A Treasury briefing on the change acknowledged that “renewable generators in the UK could be impacted by the change in the short-term” but said they would have received “negligible” value from the scheme “by the early 2020s”.
John Constable, director of the Renewable Energy Foundation, said the change “would benefit the Treasury by several hundred million a year, and will reduce subsidies to renewables by a corresponding amount.”
Charlotte Morton, chief executive of the AD & Biogas Association (ADBA), said: “This announcement comes as the industry is already facing uncertainty on a number of fronts given the imminent Feed-in Tariff review due and absence of confirmation that the Renewable Heat Initiative will be extended beyond March 2016.”
“We are deeply disappointed that the industry was not consulted on this decision and remain concerned about the government’s real support for the green economy.”
Catherine Mitchell, professor of Energy Policy, University of Exeter, said: “The government says that it wants a sustainable, secure and affordable energy system, but recent rhetoric and policy changes are taking us further away from that goal.
“The ending of subsidies for onshore wind farms, our cheapest low-carbon electricity resource, the failure to exploit the potential of energy efficiency, the removal of the Climate Change Levy exemption for renewable energy, and support for unpopular fracking and extortionately expensive nuclear power does not add up to a credible energy policy. It reduces the chances of us meeting our various legal requirements, and presents serious political risk to investors, which in itself makes energy more expensive.”
Reprieve for the LCF
While the CCL cut was met with widespread ill-feeling in the renewables world, there was also a measure of relief that the budget had left other renewables subsidies intact. The Levy Control Framework (LCF) had been rumoured to be on the chancellor’s chopping block, its budget having ballooned over the period of the coalition government – it is now expected to reach £7.6 billion per year by 2020. But the full-scale review many believe is imminent was not included, nor even mentioned.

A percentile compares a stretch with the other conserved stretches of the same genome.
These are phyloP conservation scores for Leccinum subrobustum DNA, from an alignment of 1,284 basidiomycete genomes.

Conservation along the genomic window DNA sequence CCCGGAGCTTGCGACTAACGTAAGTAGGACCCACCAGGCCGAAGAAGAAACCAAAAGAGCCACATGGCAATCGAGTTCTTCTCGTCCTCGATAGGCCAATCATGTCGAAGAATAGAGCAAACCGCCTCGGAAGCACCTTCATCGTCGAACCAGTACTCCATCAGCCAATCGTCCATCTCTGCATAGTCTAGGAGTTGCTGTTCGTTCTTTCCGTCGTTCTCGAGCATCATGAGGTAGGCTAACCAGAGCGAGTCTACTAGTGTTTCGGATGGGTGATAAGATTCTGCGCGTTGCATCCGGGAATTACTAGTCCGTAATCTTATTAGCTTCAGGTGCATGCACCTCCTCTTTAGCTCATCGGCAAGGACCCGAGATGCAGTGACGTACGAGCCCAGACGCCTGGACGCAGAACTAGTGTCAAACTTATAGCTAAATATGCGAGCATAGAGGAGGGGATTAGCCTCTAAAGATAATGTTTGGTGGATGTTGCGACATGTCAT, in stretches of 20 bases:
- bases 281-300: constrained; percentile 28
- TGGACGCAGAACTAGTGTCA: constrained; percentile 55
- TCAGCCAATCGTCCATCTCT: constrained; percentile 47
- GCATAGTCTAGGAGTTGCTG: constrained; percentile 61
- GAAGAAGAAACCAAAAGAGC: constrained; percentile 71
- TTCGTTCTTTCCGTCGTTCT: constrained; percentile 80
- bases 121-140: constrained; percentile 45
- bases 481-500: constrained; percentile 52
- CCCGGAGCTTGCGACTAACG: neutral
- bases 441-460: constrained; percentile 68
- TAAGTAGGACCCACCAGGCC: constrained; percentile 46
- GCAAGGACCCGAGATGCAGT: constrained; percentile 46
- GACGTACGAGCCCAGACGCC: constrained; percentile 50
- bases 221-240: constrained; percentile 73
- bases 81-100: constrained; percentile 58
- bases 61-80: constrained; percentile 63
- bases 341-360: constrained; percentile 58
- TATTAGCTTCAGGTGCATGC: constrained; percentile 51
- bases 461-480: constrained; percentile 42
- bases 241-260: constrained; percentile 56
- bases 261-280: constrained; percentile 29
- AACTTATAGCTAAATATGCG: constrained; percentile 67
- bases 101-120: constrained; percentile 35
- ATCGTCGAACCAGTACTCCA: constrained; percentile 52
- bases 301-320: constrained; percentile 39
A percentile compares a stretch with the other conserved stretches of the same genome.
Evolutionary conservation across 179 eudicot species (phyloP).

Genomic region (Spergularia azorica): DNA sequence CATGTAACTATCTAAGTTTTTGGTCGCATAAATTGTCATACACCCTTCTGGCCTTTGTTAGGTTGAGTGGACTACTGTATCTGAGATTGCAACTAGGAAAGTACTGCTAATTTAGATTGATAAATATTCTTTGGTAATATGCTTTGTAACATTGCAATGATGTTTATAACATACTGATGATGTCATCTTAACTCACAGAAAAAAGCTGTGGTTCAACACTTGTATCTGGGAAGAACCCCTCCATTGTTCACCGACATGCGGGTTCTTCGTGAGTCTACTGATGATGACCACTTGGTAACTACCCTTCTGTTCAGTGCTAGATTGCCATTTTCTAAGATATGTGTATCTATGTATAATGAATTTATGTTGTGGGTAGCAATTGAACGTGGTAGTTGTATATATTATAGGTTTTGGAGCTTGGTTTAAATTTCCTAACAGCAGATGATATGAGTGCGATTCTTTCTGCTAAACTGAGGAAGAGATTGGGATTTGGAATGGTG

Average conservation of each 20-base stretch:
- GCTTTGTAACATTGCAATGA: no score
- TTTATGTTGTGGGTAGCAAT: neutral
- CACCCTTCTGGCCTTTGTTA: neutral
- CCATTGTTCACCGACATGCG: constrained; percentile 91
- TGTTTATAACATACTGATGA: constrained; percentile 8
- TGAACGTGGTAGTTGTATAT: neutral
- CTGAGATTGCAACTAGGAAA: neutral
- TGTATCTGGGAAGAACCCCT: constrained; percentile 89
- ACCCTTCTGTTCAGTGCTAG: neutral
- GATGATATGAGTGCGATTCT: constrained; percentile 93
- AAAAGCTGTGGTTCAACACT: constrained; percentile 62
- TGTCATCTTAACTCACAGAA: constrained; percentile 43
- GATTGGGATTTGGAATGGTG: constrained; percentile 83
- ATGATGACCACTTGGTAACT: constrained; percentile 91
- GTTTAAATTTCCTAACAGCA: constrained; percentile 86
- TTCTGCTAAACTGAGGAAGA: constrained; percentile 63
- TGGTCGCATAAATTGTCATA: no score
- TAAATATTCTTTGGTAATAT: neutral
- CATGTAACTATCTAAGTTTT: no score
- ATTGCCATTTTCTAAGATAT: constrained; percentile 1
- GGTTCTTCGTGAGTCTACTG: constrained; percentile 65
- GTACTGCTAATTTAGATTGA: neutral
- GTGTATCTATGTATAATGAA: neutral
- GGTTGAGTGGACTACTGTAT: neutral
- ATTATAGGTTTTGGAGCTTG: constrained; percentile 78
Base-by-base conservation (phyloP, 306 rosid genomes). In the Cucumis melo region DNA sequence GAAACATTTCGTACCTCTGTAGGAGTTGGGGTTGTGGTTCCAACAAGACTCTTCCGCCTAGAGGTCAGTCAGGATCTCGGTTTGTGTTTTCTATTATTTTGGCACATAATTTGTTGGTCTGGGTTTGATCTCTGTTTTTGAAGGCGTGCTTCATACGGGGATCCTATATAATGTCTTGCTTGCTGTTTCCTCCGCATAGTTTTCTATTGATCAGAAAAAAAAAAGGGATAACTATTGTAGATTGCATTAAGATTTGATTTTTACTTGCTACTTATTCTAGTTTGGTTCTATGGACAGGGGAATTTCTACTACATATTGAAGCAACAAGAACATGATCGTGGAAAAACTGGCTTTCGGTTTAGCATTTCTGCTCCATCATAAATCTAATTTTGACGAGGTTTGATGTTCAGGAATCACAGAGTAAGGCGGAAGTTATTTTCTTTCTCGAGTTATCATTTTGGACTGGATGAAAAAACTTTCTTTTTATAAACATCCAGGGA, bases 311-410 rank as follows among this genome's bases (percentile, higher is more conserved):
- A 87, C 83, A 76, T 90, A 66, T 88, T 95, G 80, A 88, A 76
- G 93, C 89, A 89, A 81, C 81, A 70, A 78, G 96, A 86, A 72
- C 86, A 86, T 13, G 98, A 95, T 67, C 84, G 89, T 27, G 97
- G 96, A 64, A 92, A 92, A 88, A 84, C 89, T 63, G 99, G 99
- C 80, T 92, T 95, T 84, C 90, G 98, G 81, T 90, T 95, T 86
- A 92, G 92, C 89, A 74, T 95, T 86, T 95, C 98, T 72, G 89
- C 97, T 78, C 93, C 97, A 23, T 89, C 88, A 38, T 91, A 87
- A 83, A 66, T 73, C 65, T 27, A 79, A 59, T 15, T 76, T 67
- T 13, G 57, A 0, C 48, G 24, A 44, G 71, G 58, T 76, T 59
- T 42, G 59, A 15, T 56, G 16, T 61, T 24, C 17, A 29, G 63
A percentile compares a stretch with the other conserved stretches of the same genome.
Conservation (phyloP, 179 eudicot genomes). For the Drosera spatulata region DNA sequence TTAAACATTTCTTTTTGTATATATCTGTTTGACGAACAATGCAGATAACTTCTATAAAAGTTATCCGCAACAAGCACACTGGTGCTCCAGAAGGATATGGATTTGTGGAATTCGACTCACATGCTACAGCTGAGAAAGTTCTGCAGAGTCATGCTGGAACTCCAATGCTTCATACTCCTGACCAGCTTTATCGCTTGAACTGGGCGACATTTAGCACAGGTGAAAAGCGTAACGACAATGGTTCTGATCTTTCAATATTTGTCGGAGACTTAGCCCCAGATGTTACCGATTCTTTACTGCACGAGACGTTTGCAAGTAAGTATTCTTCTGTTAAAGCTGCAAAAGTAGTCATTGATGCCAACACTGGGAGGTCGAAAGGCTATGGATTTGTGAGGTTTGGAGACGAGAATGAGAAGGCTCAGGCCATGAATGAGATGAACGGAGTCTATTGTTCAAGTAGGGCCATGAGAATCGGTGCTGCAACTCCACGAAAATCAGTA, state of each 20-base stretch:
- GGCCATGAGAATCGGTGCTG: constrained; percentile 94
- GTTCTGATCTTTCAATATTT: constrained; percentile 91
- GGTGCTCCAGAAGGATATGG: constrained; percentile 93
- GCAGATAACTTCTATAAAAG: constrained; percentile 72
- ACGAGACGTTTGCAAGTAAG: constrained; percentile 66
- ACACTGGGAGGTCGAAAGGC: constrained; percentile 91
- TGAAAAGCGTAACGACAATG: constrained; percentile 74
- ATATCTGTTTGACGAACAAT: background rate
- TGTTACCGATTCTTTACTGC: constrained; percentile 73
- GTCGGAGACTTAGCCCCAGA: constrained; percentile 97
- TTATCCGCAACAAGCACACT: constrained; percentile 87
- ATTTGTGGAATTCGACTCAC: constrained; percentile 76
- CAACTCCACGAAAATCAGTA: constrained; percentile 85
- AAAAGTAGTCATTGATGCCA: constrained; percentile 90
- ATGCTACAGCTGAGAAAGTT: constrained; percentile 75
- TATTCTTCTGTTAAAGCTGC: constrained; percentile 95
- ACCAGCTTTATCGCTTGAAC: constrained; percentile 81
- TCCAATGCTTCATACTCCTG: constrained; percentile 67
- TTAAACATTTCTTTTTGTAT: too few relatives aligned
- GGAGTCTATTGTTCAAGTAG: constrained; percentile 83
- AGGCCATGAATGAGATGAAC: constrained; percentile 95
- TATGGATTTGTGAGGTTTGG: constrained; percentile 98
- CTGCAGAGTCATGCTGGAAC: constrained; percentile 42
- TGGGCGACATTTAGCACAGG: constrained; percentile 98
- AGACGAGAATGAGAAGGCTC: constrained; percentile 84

Osborne has declared a commitment to sending a strong message during November’s COP21 summit in Paris, aimed at tackling climate change. During the budget he said the government would use the summit as an opportunity to push for a global climate deal to limit global warming at 2 degrees.
A cut to the LCF would have clearly undermined this goal, as the CCL cut appears to have done. The Green Party’s Caroline Lucas said there was “an enourmous climate shaped hole” in the budget. “Ministers know that climate change presents a huge threat to our economy and national security – not just to public health and our environment. Yet George Osborne has refused to change direction and, in axing the climate-change levy exemption for renewable electricity and committing to further funding for road building, he’s putting progress on climate change in jeopardy . We’ve seen yet another example of reckless short-term policy making that prioritises the profits of polluters over the public interest in a safe and habitable climate.”